Spurs escaped but they were to be tested by Palace, who sat deep, prepared to soak up pressure and take their chances on the counter-attack with the pace of Zaha and Andros Townsend or from set-pieces.
Gazzaniga made a fine save to deny Scott Dann, when the Palace captain climbed above Eric Dier to meet a corner taken by Yohan Cabaye.
Son Heung-Min times his sliding challenge to perfection to dispossess Palace midfielder Luka Milivojevic
Wilfried Zaha tries to set up an attack for the away side as he escapes the attention of Spurs midfielder Eric Dier
Hearts were in mouths as Spurs striker Kane fell on his knee awkwardly after a challenge from Timothy Fosu-Mensah
The 24-year-old forward receives medical treatment from a Tottenham physio following the challenge
Moussa Sissoko shrugs off pressure from Jeffrey Schlupp and Milivojevic to retain possession and pick out a team-mate
Tottenham’s best results at Wembley have been against opponents who play with adventure. Borussia Dortmund, Liverpool and Real Madrid have all been well beaten while those who plan to frustrate have fared better.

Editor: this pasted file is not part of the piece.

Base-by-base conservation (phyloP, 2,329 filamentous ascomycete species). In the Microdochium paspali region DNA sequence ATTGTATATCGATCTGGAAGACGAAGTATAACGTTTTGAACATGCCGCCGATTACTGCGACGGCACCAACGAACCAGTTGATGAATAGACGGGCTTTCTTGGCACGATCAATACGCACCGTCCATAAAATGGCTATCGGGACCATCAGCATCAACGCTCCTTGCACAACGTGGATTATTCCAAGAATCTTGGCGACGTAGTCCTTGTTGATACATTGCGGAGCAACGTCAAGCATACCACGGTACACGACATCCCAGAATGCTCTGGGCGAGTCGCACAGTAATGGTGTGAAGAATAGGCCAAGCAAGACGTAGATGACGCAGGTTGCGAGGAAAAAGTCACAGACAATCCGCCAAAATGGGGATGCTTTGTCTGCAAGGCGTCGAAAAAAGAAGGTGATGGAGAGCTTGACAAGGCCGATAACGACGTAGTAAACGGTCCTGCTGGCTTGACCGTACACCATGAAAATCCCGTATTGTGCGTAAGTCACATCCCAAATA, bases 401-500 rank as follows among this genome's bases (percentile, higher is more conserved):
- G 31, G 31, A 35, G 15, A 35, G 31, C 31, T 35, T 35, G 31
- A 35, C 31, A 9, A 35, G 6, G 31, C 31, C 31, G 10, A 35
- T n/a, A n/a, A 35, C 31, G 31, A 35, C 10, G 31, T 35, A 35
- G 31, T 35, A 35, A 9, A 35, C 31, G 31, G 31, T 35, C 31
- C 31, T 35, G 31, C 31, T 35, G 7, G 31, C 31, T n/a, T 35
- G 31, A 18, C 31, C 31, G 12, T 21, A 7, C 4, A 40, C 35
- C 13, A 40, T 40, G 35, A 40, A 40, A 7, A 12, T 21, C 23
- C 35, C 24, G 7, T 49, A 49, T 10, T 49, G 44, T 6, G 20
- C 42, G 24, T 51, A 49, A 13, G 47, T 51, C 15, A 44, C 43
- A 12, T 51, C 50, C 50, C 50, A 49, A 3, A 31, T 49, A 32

Spurs dominated possession but clear first-half chances were scarce.
Danny Rose, making his first Premier League start since January and clearly well short of his best, made a complete hash of one at the back-post.
Kane headed over from a low cross by Rose was diverted into the air by Sakho.
Fosu-Mensah slides in to block Rose's attempted cross from the left flank into the box
Spurs' stand-in keeper Gazzaniga got down well to deny Andros Townsend from scoring against his former club
Palace midfielder Ruben Loftus-Cheek rises the highest to beat Kane in the air and head clear the danger from a corner
Pochettino’s concerns increased when Harry Winks, who required treatment in the first-half, was unable to return after the interval and was replaced by Mousa Dembele.
Still the home team found it difficult to find a way through to Julian Speroni’s goal but carelessness by Serge Aurier presented Palace with opportunities to take the lead.